This Week: Good news/Bad news

A week in the life of Yulia Tymoshenko

a week in the life of Yulia TymoshenkoA week in the life of Yulia Tymoshenko
The prime minister of Ukraine, Tymoshenko is set to face Viktor Yanukovych in second-round
voting for the country’s presidency, expected to be held next month. Tymoshenko was a leader of Ukraine’s Orange Revolution, the popular uprising against Yanukovych in the aftermath of the country’s 2004 presidential election. While Tymoshenko blamed Russian interference back then, she is now seen as being in favour of closer ties with Russian Prime Minister Vladimir Putin.

Correct punishment
A Canadian man who conspired to commit mass murder in the name of Islam has been handed the harshest punishment possible: life behind bars. The judge who delivered the sentence said it best: “It is difficult to put into words Zakaria Amara’s degree of responsibility. He was the leader and directing mind of a plot that would have resulted in the most horrific crime Canada has ever seen.” The confessed ringleader of the “Toronto 18”—a man obsessed with detonating truck bombs—was hoping for a 20-year term, which, with credit for time served, may have put him back on the streets by the end of the decade. But the life sentence ensures Amara will remain in prison until the day he dies, or the day the National Parole Board decides he is no longer a threat to fellow Canadians. We hope that’s a very, very long way off.


Chile’s new leader
Sebastian Pinera was elected president of Chile on Sunday, giving the country its first right-wing leader since the ouster of dictator Augusto Pinochet 20 years ago. While Pinera is likely to maintain many of Chile’s social-welfare policies, he has also stated his intention to revitalize the country’s economy, increase productivity and promote entrepreneurship. A self-made billionaire, Pinera could be the man to fix Chile’s faltering economy. He also stands to be an ally of the West against Hugo Chávez. Which is exactly what Latin America needs right now: Chávez’s most recent autocratic move saw him take control of a supermarket chain after he accused the company of hiking its prices.

Looks good on paper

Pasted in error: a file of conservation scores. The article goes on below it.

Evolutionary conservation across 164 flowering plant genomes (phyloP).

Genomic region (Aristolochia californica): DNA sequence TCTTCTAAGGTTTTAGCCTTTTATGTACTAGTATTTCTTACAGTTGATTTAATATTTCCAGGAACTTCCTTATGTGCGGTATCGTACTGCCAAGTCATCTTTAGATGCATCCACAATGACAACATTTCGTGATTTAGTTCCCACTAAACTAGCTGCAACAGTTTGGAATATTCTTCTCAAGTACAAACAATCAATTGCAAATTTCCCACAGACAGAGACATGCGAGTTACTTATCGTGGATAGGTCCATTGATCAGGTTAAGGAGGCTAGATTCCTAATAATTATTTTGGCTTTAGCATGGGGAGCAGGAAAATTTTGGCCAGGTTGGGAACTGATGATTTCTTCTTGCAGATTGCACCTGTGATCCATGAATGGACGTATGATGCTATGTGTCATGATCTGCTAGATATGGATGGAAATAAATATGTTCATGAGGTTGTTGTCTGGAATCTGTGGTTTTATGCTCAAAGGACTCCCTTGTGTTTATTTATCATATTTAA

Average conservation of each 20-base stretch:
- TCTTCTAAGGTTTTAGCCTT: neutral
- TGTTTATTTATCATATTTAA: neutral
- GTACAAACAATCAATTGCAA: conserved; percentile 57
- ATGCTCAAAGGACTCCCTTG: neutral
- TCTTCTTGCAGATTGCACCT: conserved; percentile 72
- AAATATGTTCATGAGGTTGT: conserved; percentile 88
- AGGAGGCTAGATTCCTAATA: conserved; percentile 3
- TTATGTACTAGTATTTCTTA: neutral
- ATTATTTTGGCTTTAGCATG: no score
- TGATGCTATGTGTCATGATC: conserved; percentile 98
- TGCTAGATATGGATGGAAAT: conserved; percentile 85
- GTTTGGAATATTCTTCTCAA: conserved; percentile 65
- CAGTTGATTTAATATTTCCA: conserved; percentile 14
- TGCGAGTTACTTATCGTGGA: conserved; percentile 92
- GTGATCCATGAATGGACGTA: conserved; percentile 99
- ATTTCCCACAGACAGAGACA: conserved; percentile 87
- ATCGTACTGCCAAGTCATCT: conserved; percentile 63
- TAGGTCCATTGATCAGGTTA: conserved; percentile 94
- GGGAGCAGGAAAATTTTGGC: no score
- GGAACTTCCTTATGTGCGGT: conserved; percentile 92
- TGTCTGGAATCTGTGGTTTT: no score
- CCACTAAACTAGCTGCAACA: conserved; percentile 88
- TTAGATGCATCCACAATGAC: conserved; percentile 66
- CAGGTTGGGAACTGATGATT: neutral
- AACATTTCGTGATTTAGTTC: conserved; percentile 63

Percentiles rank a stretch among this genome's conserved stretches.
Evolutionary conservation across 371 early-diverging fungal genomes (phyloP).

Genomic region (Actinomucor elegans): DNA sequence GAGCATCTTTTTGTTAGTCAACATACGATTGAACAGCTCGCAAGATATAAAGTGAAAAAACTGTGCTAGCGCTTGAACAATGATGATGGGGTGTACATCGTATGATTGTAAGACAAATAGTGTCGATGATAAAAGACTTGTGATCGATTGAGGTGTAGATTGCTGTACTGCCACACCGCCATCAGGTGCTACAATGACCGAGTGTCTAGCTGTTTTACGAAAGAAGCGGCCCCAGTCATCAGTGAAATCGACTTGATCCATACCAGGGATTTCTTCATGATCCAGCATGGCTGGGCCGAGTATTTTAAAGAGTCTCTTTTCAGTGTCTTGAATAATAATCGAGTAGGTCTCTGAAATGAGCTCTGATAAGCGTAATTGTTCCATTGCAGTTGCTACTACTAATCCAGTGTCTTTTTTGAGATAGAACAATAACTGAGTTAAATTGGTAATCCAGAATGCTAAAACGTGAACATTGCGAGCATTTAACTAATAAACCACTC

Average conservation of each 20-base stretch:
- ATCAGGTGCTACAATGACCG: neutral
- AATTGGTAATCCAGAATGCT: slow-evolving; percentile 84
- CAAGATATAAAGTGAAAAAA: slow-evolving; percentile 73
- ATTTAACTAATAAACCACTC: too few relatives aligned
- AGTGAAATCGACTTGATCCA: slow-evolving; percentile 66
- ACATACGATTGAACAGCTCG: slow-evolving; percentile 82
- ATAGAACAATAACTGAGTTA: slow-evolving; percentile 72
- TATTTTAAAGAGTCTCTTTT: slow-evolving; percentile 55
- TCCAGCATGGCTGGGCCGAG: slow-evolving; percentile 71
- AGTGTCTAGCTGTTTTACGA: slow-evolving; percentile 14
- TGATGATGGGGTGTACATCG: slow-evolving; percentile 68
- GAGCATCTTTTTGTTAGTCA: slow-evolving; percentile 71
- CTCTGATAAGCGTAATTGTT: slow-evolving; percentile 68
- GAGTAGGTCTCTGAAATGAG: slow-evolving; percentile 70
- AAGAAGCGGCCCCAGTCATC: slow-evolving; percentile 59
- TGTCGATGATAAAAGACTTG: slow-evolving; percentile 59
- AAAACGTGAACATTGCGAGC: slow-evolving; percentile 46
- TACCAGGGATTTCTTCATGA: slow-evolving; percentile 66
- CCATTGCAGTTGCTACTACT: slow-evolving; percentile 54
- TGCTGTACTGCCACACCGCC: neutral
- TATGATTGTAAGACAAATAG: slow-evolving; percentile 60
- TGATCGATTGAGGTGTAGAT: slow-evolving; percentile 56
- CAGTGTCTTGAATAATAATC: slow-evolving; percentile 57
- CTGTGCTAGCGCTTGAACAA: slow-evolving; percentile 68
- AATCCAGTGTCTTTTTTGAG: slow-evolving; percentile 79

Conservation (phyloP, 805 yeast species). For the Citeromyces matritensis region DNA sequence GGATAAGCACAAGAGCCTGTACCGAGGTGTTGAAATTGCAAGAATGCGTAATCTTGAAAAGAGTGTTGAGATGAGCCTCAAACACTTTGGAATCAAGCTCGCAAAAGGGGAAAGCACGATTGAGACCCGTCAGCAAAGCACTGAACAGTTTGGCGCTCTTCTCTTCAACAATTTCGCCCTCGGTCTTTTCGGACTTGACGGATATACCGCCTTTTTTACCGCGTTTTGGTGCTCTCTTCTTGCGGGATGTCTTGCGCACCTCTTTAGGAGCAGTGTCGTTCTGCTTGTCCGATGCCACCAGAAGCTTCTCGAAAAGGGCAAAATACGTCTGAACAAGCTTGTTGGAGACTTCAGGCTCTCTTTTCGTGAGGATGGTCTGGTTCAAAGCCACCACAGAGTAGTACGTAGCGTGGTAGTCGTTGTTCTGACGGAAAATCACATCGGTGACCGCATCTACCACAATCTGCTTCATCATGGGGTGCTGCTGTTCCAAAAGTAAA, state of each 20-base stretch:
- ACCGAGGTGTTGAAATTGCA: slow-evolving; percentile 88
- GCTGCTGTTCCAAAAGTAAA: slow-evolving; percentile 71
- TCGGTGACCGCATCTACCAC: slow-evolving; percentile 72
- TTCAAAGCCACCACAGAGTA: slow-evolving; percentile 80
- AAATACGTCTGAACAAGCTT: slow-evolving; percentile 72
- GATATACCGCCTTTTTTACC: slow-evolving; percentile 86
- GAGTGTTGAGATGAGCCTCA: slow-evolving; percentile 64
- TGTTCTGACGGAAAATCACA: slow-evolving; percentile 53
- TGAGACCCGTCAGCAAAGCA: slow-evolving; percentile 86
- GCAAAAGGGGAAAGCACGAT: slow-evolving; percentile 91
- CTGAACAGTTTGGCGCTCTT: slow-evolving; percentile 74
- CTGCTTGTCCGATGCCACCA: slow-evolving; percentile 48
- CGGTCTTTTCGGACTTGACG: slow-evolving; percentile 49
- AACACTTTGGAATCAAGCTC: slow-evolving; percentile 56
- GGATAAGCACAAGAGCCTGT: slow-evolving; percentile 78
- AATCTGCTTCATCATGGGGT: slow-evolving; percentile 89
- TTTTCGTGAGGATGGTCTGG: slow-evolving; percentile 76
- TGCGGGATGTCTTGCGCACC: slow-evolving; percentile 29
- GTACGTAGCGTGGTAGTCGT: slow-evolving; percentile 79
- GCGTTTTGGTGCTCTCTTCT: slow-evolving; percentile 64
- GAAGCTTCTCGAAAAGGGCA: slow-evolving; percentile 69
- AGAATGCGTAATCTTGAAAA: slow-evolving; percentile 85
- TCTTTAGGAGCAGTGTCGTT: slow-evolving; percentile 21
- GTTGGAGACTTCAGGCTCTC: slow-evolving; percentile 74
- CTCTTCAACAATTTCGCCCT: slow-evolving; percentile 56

When Canwest placed its newspaper group into bankruptcy protection, many worried Canada would lose some of its most storied local newspapers, plus an important national paper. But a number of bidders have expressed interest in buying some or all of the Canwest chain. Potential buyers include former senator Jerry Grafstein, National Post president Paul Godfrey, and Alberta’s provincial pension fund. With many quality suitors (and potentially even more), it seems likely that Canwest’s newspapers, or at least some of them, will stay in print.

Conan gets paid
After a week of haggling, NBC has agreed to pay Conan O’Brien US$40 million to vacate The Tonight Show in favour of Jay Leno. Considering how he was mistreated by the network, he deserves every penny. His impending departure, regrettably, will rob us of his nightly eviscerations of Leno—some of the best late-night TV we’ve seen in years. Here’s hoping he finds a new perch soon.

Insite debacle
What happens when criminal law clashes with health care in Canada? Health care wins. Ottawa has long sought to shut down Vancouver’s Insite heroin injection clinic as contrary to federal laws on possession of illegal drugs. But last week, the B.C. Court of Appeal ruled the drug clinic should be considered a provincially regulated “hospital” and thus protected from federal powers. Insite remains open. Yet placing broadly defined health care beyond the reach of criminal law will inevitably create trouble for many other areas of federal jurisdiction, such as euthanasia or reproductive issues. Ottawa seems likely to appeal to the Supreme Court, as it should.

Head shots hurt
A new study of concussions among children suggests we don’t treat them as urgently as we should. According to the report out of McMaster University, concussions are essentially brain injuries and should be treated as such—with longer hospital stays and more medical observation. The author, Carol DeMatteo, also argues that incurring multiple concussions can lead to serious neurological damage. We recommend the head honchos at the National Football League give the study a good read: when questioned by a U.S. House judiciary committee last month, Dr. Ira Casson, former co-chairman of the league’s panel on head injuries, claimed there is no proven connection between football head injuries and brain disease.

A bad call
An NHL referee embarrassed himself and the league last week. Stéphane Auger allegedly used his position to get revenge on a Vancouver Canucks player. Auger called a penalty on Alex Burrows late in the third period of a tie game. TV footage from the pre-game skate showed the two in conversation—Burrows claims Auger threatened to get him back for an incident earlier in the season. The NHL fined Burrows, arguing there was no substantial evidence for his claim. And Auger got off scot-free.

Kennedy bleating
Environmentalist Robert F. Kennedy Jr. pronounced that 90 per cent of fish in Alberta are inedible because of contamination. That’s odd, because according to studies by Health Canada and the government of Alberta, most of the fish in the province is perfectly fine to eat. This wouldn’t be the first time Kennedy’s environmental claims turned out to be demonstrably false: in 2005, he alleged that the U.S. government was covering up a connection between a mercury-containing preservative found in inoculations and autism. He was wrong about that one, too.

Sir Paul McCartneyface of the week
FORMER BEATLE Sir Paul McCartney chats it up on the red carpet at the 67th annual Golden Globe Awards in Beverly Hills on Jan. 17

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